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art by Shothot Designs

What Lies Between the Bread

Greg van Eekhout is a Nebula-nominated author whose short fiction has appeared in Asimov's, Magazine of Fantasy and Science Fiction, and several year's best anthologies, among other places. He writes novels both for adults and kids, including the contemporary mythological fantasy Norse Code, and the middle-grade novel Kid vs. Squid. He lives in San Diego. To learn more, visit his website: www.writingandsnacks.com.
Jessica might have been able to resist temptation had the shop smelled of dust and ghosts or perhaps perfume and Saharan sand and sold music boxes that played the tinkling melody of her every treasured and trampled childhood memory. Or, had it stocked books with titles like Shakespeare's "Tragedy of King Arthur" or Hemingway's "Saigon" or "Martin Luther King, Jr. Biography of a President," she might have kept going and walked right on by.
But it wasn't that kind of shop.
It was a sandwich shop.
Jessica had skipped breakfast that morning and her stomach mewled with hunger. Strange little shop or not, her appetite overtook her caution. She steeled herself against whatever ironic fate might befall her and pushed through the door.
The shop was a little dark, but not unnaturally so, and the aromas were rich with spices and pickles and a tinge of grease, but not in a way that screamed "uncanny" or "disturbing." Jessica approached the counter, situated atop a glass case containing meats and cheeses.
A man in a white apron wiped his hands on a towel. "What can I do for you?"
He was dark, with tight, black curls, and bright eyes, and red lips that curved in a slightly suppressed smile.
"Don't you have a menu?" Jessica said, failing to spot one. She actually didn't expect the place to have a menu. These little shops were never so straightforward as to have menus. Unless they were menus written in arcane and largely forgotten languages.
"No point in menus," the man said. "The fare changes all the time."
Aha, thought Jessica. So that was their game: changing fare. "And what do you... specialize in?"
The man let a silent beat pass. He blinked. "Sandwiches," he said.
"I know that. That's what it says on your window."
"And that's what we serve. So... shall we start with your choice of bread?"
"Wheat?" Jessica ventured. "Possibly made from the grain of Neper, an aspect of Osiris the dismembered god who rules the Egyptian underworld?"
"We do have wheat bread," the man said, "but it's made in Kansas."
"Oh," she said, somewhat crestfallen. "That'll be fine. And as for meat... I don't want human, or kraken, or the body of Christ, or anything too weird. I'd take mammoth, though, or mastodon, as long as it's fresh."
The man looked distinctly uncomfortable. Embarrassed, even. "The roast beef is very nice, if a little rare. And our pastrami is a family recipe. First rate."
"Family recipe, you say?"
He nodded.
"And where is your family from, exactly?" Were she the wagering type, she would have put her chip down on Atlantian royalty.
"Kansas," said the man. "Kansas City, Kansas."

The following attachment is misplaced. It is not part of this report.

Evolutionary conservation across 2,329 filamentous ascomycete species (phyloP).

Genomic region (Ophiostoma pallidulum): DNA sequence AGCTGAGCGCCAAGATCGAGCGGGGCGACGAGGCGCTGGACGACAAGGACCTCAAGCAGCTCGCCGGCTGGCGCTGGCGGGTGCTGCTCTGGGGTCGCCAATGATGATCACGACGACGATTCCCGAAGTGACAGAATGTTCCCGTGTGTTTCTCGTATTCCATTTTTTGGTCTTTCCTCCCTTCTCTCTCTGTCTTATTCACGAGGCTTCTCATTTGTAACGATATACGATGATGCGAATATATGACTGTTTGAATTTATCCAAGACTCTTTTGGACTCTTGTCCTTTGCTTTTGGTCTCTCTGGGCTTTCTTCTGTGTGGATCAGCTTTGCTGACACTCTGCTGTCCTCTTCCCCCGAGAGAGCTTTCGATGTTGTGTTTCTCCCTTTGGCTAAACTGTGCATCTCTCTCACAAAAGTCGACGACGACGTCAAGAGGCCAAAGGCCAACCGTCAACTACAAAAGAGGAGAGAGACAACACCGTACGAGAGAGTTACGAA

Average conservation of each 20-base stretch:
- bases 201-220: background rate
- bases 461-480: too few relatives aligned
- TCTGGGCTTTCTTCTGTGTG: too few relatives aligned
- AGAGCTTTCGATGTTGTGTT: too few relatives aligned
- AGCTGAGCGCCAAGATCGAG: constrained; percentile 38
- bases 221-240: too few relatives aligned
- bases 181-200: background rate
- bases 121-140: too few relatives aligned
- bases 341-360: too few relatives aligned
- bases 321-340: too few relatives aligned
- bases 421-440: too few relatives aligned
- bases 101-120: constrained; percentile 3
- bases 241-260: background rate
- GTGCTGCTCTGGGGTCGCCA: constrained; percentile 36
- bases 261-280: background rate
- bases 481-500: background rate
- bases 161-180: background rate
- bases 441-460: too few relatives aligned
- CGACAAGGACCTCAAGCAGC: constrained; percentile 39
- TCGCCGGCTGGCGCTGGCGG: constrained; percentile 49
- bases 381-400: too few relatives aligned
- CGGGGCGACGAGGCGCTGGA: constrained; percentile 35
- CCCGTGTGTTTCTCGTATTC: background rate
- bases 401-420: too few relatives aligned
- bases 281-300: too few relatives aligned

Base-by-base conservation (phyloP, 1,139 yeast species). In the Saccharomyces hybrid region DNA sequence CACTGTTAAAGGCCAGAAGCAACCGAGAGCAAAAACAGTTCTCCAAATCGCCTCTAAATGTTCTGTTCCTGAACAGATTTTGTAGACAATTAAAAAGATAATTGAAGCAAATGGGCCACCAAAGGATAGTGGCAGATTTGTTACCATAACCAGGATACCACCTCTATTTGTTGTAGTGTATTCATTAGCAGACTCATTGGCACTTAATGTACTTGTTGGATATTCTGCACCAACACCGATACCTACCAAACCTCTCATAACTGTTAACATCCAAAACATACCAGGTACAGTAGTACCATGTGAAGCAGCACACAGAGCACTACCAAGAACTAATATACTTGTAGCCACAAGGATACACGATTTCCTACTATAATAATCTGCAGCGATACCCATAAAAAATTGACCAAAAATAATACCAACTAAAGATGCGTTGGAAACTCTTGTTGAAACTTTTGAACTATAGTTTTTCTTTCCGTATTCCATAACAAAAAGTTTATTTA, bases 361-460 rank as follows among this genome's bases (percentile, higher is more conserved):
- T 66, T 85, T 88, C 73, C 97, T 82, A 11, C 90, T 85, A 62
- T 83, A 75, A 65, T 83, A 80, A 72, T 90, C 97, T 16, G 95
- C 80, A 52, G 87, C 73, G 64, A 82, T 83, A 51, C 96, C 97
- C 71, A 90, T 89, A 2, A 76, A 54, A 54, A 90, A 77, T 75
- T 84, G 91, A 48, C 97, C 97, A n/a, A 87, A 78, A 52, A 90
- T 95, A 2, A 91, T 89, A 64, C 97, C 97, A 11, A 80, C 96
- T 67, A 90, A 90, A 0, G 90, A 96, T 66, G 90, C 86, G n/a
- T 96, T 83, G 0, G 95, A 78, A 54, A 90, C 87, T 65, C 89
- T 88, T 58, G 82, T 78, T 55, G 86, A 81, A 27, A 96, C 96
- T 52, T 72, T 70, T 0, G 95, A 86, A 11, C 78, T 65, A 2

Jessica pinched the bridge of her nose. She was getting impatient. "Let's skip ahead," she said. "What's the most exotic condiment you've got?"
The man considered a moment, scanning the work counter behind him. "Mustard," he concluded. "Dijon. Normally we have a tarragon mustard, but we're out. Sorry."
"Mustard?" Jessica repeated, incredulous. "And wheat bread from Kansas City, Kansas? Look, I know this street. The tavern and the stationary store never had a sandwich shop between them before. You just showed up here, all full of weirdness and strange little shoppiness, but, man, you're just sucking at it."
"You're very perceptive," he said, with what almost seemed like sincerity. "Have you ever asked yourself where shops like us go when we disappear?"
"Sure," Jessica said. "But it's a secret. Isn't it?"
The man shrugged. "Maybe, if I were selling heart-rending previews of your finest moment in life, or candles imbued with the ghosts of your children-to-come. But I'm just selling sandwiches. What have I got to lose by telling you?"
Now it was Jessica's turn to shrug. "So? Tell me."
The man cracked his knuckles, took up his knife, and sawed through a loaf of wheat. "When my shop fades from this street, from this town, from this world, it goes to a place where they find nothing stranger, nothing more eldritch, nothing more unworldly than processed cheese. They're frightened and fascinated by salami. They flip out over iceberg lettuce. This street of yours, this town, this world... this is just where I come to do my shopping."
Jessica had nothing to say in response. She selected a bag of sour cream potato chips and a Pepsi, collected her sandwich, and left the shop. She ate her lunch on a park bench across the street, trying to imagine a world in which the taste of roast beef made people think unimaginable thoughts.
The next day, when she came back to the shop, it was no longer there. She admitted disappointment to herself but was somewhat consoled when she remembered she had a coupon for 10% off at Quiznos.
The End
This story was first published on Thursday, November 18th, 2010

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